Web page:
The Papuan contrasts strongly with Malays and Polynesians in being hairy-bodied and tolerably well bearded, but still more so by the wonderfully luxuriant growth of the hair of the head, which forms a dense mop often projecting six or eight inches from the skull. It is crisp, glossy, and very elastic, and each separate hair naturally curls itself up into a spiral of small diameter. The degree of twist and consequent woolliness of the hair seems to be dependent on its being oval or flattened instead of cylindrical. In the straight-haired races and in most Europeans the hair has a circular section, which becomes [[p. 429]] slightly oval where it is naturally curly; but in the Negro and Papuan it is much flattened, and has besides irregular wavy margins, which seem to produce the strong spiral twist. Those who possess a large mop of hair are very proud of it, keeping it continually combed out with a kind of bamboo fork, and using a narrow wooden pillow on which to rest the nape of the neck, so as to preserve the hair from being squeezed out of shape. It was long thought that the hair of these people possessed a peculiar character in growing in separate small tufts scattered uniformly over the scalp; but more accurate examination shows that it grows evenly over the surface of the head, and that the tufted appearance probably arises from the tendency of the spirally twisted hairs to mat together in small curly locks. The hair on the body and limbs, though very short, has the same appearance and a similar structure.
The dress of these people is very scanty, the men wearing the usual T bandage of bark-cloth, but in some cases only a shell, or even going absolutely naked; while the women always wear some kind of girdle from which is suspended a small apron of bark or a fringe of leaves. As with most savages, ornament is more attended to than dress, and is more used by the men than by the women. They often pierce the sides of the nose, sticking in them pieces of bone, feathers, or tusks of the wild pig. The ears are also pierced; and either shell earrings are worn, or sticks ornamented with feathers are stuck through the lobes. Necklaces of teeth or shells are common, and heavy rings of white shell or plaited bands of grass, or palm-leaf are worn on the arms. The hair of the men is always carefully attended to. It is combed with a kind of bamboo fork with four or five prongs, and this is usually kept stuck in it both for convenience and ornament. Some tribes cut and trim, or plait the mop of hair into various helmet-like or other fantastic shapes, and all adorn it with combs, sticks, or feather ornaments. Suspended from the neck they often wear a small carved wooden figure with the Papuan features greatly exaggerated. As they freely part with these, they are probably mere ornaments or charms rather than idols or fetishes. Regular tattooing is unknown, except on the south-eastern peninsula where there is an infusion of Polynesian blood, but most of the men have raised marks produced artificially. These generally consist of a few short parallel lines on the arms or breast, and are said to be formed by gashes made with a sharp stone or bamboo, and the subsequent application of fire to make the skin swell up and leave a prominent scar. Painting the body is not generally practised, but some kind of stain producing a blue-black tinge has often been observed.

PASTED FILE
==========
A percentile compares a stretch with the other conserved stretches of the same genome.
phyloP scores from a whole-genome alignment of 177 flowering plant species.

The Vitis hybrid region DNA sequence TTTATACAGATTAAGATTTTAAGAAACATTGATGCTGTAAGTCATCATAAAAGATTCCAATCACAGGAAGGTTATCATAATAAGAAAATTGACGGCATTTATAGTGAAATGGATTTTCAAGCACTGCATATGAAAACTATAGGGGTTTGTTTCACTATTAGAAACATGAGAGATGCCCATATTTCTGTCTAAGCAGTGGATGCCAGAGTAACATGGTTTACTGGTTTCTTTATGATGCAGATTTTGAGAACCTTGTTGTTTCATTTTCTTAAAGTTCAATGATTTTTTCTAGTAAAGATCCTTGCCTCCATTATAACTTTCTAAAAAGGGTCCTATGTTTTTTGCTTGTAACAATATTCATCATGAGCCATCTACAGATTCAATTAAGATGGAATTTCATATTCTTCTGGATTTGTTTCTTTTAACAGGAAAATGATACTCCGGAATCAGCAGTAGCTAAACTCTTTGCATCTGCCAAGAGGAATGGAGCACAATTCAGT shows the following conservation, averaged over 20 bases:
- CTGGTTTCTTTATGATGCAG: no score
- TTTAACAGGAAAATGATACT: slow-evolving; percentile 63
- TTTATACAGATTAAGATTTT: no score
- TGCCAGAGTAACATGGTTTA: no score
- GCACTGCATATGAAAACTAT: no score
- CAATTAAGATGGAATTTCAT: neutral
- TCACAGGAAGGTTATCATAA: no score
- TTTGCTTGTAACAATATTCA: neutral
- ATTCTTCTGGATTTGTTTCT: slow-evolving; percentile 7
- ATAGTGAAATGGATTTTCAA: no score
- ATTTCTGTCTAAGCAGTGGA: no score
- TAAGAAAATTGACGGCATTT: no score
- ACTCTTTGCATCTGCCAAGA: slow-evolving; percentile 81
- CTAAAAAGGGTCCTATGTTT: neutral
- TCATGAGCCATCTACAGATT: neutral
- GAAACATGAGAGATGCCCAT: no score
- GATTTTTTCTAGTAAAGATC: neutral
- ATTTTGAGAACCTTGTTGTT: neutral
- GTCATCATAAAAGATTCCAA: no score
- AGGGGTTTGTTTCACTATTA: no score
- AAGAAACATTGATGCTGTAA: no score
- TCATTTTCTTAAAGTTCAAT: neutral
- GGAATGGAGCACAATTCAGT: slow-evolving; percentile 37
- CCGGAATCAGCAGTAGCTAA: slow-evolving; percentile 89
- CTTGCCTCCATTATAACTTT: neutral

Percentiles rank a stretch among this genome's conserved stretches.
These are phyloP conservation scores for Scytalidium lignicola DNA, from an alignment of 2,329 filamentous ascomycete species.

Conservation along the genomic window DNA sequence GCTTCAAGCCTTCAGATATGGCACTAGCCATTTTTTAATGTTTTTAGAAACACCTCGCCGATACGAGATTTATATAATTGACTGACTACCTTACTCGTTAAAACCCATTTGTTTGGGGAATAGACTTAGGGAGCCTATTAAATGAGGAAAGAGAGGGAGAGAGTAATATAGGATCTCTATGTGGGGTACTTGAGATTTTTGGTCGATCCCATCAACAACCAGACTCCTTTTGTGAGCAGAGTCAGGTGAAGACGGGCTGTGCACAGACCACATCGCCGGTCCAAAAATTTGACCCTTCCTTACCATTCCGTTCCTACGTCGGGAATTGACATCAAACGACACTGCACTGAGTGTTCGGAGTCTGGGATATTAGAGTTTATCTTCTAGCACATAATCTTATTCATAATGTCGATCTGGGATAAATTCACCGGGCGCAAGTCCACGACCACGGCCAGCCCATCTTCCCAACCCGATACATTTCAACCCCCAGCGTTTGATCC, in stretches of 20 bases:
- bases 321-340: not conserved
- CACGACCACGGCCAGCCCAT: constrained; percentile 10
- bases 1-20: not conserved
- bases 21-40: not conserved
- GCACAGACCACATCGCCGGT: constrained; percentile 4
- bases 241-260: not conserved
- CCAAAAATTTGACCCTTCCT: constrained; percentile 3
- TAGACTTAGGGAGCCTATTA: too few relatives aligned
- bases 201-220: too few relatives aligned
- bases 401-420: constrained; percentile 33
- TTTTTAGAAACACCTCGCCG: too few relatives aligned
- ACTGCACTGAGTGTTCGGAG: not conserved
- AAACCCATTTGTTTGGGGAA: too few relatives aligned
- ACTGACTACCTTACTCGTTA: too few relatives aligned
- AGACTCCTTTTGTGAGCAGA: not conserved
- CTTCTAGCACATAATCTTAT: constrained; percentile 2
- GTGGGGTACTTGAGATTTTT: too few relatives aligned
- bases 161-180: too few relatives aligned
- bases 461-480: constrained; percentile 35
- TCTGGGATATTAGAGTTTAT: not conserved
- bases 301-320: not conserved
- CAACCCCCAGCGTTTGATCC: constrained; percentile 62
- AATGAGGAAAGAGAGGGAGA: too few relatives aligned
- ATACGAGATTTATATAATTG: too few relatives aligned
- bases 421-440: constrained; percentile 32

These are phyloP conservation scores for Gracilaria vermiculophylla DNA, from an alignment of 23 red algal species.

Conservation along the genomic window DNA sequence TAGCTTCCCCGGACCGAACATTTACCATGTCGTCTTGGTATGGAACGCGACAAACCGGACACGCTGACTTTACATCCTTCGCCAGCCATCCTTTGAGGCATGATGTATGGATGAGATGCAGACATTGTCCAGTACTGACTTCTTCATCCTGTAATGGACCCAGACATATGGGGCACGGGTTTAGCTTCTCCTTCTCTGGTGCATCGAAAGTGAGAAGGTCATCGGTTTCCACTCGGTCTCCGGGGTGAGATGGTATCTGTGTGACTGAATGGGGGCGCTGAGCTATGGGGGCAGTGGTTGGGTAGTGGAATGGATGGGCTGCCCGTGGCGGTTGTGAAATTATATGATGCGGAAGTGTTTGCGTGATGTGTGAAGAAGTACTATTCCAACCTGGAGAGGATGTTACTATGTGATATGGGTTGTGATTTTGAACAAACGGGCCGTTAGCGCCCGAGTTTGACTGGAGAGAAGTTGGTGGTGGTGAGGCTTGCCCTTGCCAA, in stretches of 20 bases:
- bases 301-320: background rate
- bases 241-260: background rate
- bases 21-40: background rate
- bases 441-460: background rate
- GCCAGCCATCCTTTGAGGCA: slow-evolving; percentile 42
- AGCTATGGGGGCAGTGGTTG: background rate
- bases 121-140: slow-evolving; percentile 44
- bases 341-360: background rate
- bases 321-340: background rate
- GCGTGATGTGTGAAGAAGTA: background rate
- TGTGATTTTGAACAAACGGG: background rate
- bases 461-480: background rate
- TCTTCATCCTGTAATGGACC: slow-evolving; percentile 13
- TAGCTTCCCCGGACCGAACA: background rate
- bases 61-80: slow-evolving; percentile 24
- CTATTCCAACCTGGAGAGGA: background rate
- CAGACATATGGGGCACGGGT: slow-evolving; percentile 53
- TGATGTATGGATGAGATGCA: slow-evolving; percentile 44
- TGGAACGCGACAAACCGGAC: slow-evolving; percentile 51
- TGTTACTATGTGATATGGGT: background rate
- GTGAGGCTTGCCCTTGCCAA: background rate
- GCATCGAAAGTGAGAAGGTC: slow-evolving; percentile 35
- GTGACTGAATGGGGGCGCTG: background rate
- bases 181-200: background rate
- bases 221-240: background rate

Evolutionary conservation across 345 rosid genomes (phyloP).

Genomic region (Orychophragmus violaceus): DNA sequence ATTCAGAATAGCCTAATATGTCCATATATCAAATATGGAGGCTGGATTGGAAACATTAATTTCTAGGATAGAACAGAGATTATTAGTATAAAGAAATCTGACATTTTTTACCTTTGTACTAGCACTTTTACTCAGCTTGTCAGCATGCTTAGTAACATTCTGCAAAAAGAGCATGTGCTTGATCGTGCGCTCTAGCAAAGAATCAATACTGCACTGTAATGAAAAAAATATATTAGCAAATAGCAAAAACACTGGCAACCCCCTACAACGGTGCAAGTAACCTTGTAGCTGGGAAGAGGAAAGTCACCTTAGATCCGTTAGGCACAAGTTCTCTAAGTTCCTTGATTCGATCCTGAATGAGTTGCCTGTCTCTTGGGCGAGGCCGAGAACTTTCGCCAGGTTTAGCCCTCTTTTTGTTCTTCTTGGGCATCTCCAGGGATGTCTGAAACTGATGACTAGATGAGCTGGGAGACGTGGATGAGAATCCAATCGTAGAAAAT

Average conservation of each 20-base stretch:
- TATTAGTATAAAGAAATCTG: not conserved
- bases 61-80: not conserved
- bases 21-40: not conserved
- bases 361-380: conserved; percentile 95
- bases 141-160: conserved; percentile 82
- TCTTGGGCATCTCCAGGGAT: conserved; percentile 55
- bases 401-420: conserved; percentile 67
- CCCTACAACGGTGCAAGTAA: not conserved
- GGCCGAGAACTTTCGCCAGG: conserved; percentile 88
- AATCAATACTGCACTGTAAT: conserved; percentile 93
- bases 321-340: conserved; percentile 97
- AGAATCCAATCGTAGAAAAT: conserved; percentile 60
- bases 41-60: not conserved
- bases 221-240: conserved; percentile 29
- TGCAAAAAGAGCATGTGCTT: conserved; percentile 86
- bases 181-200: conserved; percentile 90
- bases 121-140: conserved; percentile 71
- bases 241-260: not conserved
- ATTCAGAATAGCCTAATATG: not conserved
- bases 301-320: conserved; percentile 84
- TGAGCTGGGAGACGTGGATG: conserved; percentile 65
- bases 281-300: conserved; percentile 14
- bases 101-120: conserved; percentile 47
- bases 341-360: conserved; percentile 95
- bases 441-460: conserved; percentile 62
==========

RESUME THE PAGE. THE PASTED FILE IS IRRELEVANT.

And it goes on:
The houses of the New Guinea people are somewhat different in different localities, but the most general type is that found at Dorey Harbour. There is here a considerable village of large houses built on piles in the water in the usual Malay style, and houses similarly [[p. 430]] raised on posts (but loftier) are found on the hills some miles inland. Each of these houses is large and accommodates several families, and they are connected by continuous platforms of poles and bamboos, often so uneven and shaky that a European can with difficulty walk on them. A considerable space separates this platform from the shore, with which however it is connected by narrow bridges formed of one or two bamboos, supported on posts, and capable of being easily removed. A larger building has the posts carved into the rude forms of men and women, and is supposed to be a temple or council-house. This village is probably very like the pile villages of the stone age, whose remains have been found in the lakes of Switzerland and other countries. Similar houses are found in the Aru and Ké Islands, in Waigiou, and on the south-west coast; and they are also common on the south-east coast, sometimes standing in the water, sometimes on the beach above high-water mark. These houses are often a hundred feet long, and sometimes much more, and are occupied by ten or twenty families. On the Fly river similar large houses occur, but only raised a foot or two above the ground; while at the mouth of the Utanata river, on the south-west coast, a large low house was found a hundred feet long, and only six feet wide, with nineteen low doors; but this was evidently only a temporary sea-side habitation of a tribe who had their permanent dwellings inland.